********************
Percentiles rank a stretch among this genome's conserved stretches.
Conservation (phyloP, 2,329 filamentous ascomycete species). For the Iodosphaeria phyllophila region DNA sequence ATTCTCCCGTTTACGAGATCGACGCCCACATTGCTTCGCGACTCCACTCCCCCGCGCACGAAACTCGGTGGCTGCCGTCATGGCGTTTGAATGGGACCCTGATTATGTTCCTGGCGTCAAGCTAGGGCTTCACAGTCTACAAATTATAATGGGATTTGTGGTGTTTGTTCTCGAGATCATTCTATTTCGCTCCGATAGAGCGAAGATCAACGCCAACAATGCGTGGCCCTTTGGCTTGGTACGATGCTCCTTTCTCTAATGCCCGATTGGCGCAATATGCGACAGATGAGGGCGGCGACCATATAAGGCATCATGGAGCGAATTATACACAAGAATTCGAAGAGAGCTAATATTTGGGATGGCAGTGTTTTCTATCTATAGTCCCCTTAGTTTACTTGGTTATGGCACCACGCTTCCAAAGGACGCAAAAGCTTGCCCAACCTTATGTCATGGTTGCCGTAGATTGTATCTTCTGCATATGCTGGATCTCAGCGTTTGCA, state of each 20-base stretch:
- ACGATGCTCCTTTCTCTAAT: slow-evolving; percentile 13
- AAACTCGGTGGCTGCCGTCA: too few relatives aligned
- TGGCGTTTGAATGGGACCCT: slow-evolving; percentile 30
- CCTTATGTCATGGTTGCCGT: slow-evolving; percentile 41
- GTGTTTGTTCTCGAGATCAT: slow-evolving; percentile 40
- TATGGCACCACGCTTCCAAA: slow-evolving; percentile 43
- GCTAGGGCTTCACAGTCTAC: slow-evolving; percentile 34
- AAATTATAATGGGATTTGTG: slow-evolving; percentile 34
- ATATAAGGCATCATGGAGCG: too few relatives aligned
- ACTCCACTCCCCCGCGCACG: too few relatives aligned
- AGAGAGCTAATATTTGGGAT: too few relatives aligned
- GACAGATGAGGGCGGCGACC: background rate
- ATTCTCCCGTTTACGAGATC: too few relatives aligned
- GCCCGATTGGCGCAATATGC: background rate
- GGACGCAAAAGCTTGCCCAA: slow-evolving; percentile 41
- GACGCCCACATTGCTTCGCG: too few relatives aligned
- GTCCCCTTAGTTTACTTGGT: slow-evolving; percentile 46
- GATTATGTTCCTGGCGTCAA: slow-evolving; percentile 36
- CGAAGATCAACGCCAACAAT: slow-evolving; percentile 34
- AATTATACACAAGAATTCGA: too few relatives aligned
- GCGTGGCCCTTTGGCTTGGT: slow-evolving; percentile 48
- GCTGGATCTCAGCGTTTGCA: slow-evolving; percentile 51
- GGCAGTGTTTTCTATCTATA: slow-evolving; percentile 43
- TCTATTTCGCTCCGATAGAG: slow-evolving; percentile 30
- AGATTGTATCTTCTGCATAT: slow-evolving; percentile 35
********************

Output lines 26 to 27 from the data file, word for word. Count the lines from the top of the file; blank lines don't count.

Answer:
- TCTATTTCGCTCCGATAGAG: slow-evolving; percentile 30
- AGATTGTATCTTCTGCATAT: slow-evolving; percentile 35